When all this happened, I was on my way to creating an accepted niche for this blog, and was about to embark on creating a new non-profit for the Charlotte, NC area called Celebrate Connections. My calendar was filling up with volunteer and networking opportunities. There were new speaking and panel discussion opportunities. I looked forward to more travel, interaction and advocacy. Establishing myself as a trusted and consistent local advocate was my first and foremost goal. And, giddy with the knowledge of my ability to hear, I immediately launched an online fundraiser campaign to help me cover the cost of the hearing aid. As my goal always includes awareness and advocacy, a good friend and I concocted hearing awareness and fundraising events that would gather friends and family, but also reach out to the public.

All of which has slowed down to a crawl.

Right now, I have to keep stress to a minimum. I have to concentrate on massages, exercises and rest to promote healing of the inflamed and damaged nerves in my face. And, I have to regain my shaken sense of self.

I have never been a vain person, but I am very aware of my frozen face. Eating is not a spectator sport. Having only one eye to rely on (and that being my weaker eye) and renewed disorientation and vertigo means that someone must drive me everywhere, and accompany me up steps and down inclines. I move slowly and very deliberately.

I can't imagine going out to sample any new food spot. Literally, I can barely taste or smell anything unless it is highly seasoned and it still tastes like a 9-volt battery with seasoning. How does a foodie survive this?

Dear readers, I realize that we don't have the answers to why we go through things. I will not try to answer that question. But I tell you this much I have come to understand in these last two weeks. I understand that if I allow this to stop me, I am not fit to be an advocate. If I don't continue to write this blog, go out and speak to people and make a difference, then I have no right to say I can support and empower anyone. If I do not try to experience all I love in life, culture and food, I need to stop right now.

All support and empowerment starts within ourselves. I know on what power I draw my strength, and I ask you to bear with me while I heal. Often, I am in my bed, typing with two fingers on a very slow tablet. Today, I set the alarm and allowed myself 20 minutes to write this blog post. There are no pictures and no links. That takes longer, but I will get back to supplying extra resources and links later.

If you will bear with me, I will continue to take on my challenges. If I don't, how can I ask you to take on yours?

Thursday, October 4, 2012

CaptionCall Phone - Call Me!

Today is the day!

Today, James, my CaptionCall representative, came to install a wonderful new captioning phone in my house. For some of you who have visited my home, you know I have four extensions spread out throughout the house, though you may not know why. For one, they are there so I don't have to run from any particular room to another to get the phone, but also, because I deal with SSD - Single Sided Deafness. With multiple extensions, I don't have to guess or wonder if the phone is ringing.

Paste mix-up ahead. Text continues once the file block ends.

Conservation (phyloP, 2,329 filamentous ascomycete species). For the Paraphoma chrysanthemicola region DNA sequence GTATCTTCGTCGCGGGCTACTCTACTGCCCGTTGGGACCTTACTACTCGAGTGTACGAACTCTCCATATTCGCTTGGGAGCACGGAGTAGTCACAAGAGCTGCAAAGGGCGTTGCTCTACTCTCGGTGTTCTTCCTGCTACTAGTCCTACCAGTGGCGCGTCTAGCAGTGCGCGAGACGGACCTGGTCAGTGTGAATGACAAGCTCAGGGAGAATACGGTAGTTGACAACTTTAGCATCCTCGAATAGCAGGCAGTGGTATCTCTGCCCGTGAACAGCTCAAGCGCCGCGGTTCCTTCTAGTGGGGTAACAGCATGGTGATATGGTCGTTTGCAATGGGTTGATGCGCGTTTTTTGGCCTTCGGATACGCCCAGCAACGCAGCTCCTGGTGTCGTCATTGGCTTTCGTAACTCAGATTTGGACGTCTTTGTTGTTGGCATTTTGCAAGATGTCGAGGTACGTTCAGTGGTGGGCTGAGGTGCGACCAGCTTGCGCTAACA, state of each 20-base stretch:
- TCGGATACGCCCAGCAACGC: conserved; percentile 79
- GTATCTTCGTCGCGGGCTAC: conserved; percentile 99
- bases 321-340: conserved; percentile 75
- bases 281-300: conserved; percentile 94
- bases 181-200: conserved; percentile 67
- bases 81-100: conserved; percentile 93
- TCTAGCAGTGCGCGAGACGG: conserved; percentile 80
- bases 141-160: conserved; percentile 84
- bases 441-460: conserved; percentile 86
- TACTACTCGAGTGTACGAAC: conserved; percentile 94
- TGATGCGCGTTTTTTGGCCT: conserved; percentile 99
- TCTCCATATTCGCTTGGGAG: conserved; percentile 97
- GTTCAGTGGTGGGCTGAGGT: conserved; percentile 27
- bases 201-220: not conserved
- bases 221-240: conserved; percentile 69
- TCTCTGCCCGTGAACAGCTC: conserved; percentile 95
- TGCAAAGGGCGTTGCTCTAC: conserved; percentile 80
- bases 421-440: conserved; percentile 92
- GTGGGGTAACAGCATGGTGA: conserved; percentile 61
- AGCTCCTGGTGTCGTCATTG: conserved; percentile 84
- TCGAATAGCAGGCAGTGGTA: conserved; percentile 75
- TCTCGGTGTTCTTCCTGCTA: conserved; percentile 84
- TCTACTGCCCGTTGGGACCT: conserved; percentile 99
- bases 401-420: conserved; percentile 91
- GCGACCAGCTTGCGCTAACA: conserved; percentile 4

I have dealt with SSD or unilateral hearing loss almost all of my life, but lately, it has become a frustration with which I have lost patience. To hear family members while at a get-together, to hear all of the conversation when out with friends at a neighborhood pub or restaurant, to attend a outdoor festival or exhibit opening; all these types of events have become harder and harder for me to enjoy. I find myself avoiding large gathering, even though my passion for disability awareness demands I deal with events. How I dealt with it as a child, I don't remember exactly, but I do know I avoided the lunch room at school and stayed with a small group of kids on the playground, choosing quieter games than the noisy, crowd-related ones. There wasn't very much volleyball or softball for me.

[Description: Cubicle with welcome mat, flowers and paper at the front]
As an adult, I chose jobs that didn't have a lot of background noise, favoring assignments and positions where I had my own cubicle or office. But, meetings were and are still hard. I am about to be fitted with a hearing device that may help me soon, but today, it was all about making phone usage easier.

Two years ago, when I had a virtual contract job, as overjoyed as I was to work at home, I knew I needed a headset to make the experience of talking to our vendors and bankers easier. I bought a Plantronic T10 and a Fanstel Amplified phone. Both had their uses and I enjoyed using both. But, I quickly outgrew the Plantronic and accidentally dropped the Fanstel, which caused several features to stop working. So for the last year, I have been without a desk phone.

Since the goal is to start a non-profit this year, I knew I had to change this situation. I believe I found out about the CaptionCall phone through an Facebook affiliate, CCAC Captioning. After filling out a form, James contacted me and set up an appointment to install the phone.